Love feels no burden, thinks nothing of trouble, attempts what is above its strength, pleads no excuse of impossibility. It is therefore able to undertake all things, and it completes many things, and warrants them to take effect, where he who does not love would faint and lie down.

Though weary, it is not tired; though pressed it is not straitened; though alarmed, it is not confounded; but as a living flame it forces itself upwards and securely passes through all.

Love is active and sincere, courageous, patient, faithful, prudent and manly.

All through eternity

All through eternity By Rumi

All through eternity

Beauty unveils His exquisite form

in the solitude of nothingness;

He holds a mirror to His Face

and beholds His own beauty.

he is the knower and the known,

the seer and the seen;

No eye but His own

has ever looked upon this Universe.

His every quality finds an expression:

Eternity becomes the verdant field of Time and Space;

Love, the life-giving garden of this world.

Every branch and leaf and fruit

Reveals an aspect of His perfection-

They cypress give hint of His majesty,

The rose gives tidings of His beauty.

Whenever Beauty looks,

Love is also there;

Whenever beauty shows a rosy cheek

Love lights Her fire from that flame.

When beauty dwells in the dark folds of night

Love comes and finds a heart

entangled in tresses.

Gilgamesh's Dream

From Gilgamesh a new english version

Book I

By Stephen Mitchell

"...Even before you came down from the hills,

you had come to Gilgamesh in a dream."

And she told Enkidu what she had heard.

"He went to his mother, the Godess Ninsum,

and asked her to interpret the dream.

'I saw a bright star, it shot across

the morning sky, it fell at my feet

and lay before me like a huge boulder.

I tried to lift it, but it was too heavy.

I tried to move it, but it would not budge.

A crowd of people gathered around me,

the people of Uruk pressed in to see it,

like a little beby they kissed its feet.

This boulder, this star that had fallen to earth--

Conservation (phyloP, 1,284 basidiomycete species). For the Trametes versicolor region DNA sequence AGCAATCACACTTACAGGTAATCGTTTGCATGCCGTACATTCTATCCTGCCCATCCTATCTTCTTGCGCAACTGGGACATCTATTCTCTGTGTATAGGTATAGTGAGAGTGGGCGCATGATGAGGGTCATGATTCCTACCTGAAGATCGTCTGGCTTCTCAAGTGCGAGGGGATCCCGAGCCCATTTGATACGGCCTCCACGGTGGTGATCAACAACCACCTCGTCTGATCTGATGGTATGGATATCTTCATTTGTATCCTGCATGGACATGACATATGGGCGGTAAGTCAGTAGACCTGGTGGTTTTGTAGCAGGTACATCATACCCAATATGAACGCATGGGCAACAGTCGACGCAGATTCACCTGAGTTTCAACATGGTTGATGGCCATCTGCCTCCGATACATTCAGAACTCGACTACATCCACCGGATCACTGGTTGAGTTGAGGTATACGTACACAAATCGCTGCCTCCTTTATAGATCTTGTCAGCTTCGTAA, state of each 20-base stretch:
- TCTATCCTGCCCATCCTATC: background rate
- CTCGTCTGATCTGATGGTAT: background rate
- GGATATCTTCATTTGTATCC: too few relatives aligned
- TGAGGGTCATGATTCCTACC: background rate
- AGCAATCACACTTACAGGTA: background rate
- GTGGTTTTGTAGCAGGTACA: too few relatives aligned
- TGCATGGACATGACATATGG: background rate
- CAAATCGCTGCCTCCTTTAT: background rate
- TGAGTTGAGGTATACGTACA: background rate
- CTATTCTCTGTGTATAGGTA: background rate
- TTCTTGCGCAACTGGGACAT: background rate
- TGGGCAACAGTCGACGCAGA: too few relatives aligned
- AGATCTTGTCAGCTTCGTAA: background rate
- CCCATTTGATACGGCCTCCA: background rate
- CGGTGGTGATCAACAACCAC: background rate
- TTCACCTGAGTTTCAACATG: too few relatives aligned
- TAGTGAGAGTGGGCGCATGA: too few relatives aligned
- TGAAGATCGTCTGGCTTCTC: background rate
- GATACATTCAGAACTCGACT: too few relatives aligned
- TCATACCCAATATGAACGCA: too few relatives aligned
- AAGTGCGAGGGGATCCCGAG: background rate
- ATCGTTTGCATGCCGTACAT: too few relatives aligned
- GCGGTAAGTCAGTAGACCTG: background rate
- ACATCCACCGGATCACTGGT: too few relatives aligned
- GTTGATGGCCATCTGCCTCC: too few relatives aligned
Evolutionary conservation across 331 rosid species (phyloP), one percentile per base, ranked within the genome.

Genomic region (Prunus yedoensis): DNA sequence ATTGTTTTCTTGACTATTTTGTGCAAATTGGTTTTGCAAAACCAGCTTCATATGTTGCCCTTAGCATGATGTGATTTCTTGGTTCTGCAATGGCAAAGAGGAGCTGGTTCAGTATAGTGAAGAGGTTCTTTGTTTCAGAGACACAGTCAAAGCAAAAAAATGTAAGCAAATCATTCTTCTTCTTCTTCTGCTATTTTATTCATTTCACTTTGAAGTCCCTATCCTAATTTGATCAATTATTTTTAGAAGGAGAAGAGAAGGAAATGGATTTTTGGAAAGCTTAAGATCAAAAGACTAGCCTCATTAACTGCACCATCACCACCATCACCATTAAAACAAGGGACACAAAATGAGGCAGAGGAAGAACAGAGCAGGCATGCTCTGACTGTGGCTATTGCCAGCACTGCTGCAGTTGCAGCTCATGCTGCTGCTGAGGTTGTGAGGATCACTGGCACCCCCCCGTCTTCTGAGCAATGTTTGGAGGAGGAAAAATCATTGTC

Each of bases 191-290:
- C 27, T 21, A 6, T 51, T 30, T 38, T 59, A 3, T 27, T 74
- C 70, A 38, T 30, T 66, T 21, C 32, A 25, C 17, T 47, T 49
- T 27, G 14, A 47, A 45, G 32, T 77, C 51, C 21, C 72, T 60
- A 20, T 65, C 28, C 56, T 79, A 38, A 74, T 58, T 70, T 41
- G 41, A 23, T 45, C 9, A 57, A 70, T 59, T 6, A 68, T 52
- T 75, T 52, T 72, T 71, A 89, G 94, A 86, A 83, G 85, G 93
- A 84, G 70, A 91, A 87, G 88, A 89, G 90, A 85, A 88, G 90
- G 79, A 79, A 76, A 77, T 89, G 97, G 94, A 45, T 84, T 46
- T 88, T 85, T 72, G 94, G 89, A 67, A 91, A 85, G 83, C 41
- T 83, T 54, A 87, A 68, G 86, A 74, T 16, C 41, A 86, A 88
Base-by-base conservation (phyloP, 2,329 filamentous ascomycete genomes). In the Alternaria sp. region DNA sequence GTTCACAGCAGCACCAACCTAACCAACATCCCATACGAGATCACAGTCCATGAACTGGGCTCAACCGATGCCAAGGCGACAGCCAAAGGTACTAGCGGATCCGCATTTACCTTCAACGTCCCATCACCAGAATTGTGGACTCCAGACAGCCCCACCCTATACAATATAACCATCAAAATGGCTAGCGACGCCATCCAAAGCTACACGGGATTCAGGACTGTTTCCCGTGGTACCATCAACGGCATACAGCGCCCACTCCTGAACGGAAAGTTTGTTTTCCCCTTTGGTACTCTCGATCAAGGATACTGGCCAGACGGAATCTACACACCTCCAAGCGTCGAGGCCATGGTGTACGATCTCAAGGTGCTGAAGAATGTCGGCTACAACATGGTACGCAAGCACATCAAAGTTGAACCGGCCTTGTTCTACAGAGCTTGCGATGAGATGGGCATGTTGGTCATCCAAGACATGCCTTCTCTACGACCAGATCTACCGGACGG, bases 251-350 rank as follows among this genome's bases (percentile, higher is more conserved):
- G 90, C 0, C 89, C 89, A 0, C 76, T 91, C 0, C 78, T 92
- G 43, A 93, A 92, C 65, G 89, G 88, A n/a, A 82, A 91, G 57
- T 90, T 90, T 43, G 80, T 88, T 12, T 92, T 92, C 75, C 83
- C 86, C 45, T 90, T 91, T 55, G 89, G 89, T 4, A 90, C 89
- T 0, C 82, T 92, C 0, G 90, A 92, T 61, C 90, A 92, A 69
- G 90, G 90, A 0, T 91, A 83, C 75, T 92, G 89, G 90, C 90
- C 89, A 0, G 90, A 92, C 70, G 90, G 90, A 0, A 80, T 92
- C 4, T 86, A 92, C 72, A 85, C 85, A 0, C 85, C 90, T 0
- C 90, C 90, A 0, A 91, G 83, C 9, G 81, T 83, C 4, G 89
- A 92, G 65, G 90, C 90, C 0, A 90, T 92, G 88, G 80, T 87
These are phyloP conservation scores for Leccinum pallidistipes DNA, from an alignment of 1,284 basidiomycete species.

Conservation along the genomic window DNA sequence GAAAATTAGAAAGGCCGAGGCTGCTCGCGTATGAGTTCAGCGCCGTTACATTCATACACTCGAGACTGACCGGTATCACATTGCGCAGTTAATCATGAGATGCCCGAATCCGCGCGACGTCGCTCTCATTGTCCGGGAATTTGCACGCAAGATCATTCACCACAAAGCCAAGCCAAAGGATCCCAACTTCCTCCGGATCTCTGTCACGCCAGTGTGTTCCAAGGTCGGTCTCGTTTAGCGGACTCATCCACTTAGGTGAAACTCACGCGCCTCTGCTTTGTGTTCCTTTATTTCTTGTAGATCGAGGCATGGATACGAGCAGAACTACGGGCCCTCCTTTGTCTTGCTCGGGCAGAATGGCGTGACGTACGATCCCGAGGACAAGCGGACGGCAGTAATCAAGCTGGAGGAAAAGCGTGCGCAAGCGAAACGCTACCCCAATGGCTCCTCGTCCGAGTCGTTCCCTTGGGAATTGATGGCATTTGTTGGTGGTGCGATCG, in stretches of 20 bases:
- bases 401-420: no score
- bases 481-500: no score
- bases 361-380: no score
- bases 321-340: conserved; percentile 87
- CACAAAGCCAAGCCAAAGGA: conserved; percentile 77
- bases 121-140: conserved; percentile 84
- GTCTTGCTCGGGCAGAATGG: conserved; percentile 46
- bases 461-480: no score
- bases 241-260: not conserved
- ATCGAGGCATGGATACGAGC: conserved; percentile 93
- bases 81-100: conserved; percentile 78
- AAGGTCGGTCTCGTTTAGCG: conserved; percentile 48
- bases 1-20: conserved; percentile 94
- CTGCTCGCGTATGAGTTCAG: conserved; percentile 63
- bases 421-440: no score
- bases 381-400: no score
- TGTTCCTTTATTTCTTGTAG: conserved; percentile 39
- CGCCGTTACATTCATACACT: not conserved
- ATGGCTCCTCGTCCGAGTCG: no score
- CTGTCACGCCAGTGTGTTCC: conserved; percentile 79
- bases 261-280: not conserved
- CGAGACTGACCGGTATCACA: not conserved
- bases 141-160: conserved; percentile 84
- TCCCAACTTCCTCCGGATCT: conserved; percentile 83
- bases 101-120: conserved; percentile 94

I took it in my arms, I embraced and caressed it

the way a man caresses his wife.

Then I took it and laid it before you. You told me

that it was my double, my second self.'

The mother of Gilgamesh, Lady Ninsum,

the wise, the all-knowing, said to her son,

'Dearest child, this bright star from heaven,

this huge boulder that you could not lift--

it stands for a dear friend, a mighty hero.

You will take him in your arms, embrace and caress him

the way a man caresses his wife.

He will be your double, your second self,

a man who is loyal, who will stand at your side

through the greatest dangers. Soon you will meet him,

the companion of your heart. Your dream has said so.'

Gilgamesh said, 'May the dream come true.

May the true friend appear, the true companion,

who through every danger will stand at my side.' "

THE ARBOR

THE ARBOR By Sappho

He seems to he a god, that man

Facing you, who leans to be close,

Smiles, and, alert and glad, listens

To your mellow voice

And quickens in love at your laughter

That stings my breasts, jolts my heart

If I dare the shock of a glance.

I cannot speak,

My tongue sticks to my dry mouth,

Thin fire spreads beneath my skin,

My eyes cannot see and my aching ears

Roar in their labyrinths.

Chill sweat glides down my back,

I shake, I turn greener than grass.

I am neither living nor dead and cry

From the narrow between.

Sappho (612 B.C.) Translated by Guy Davenport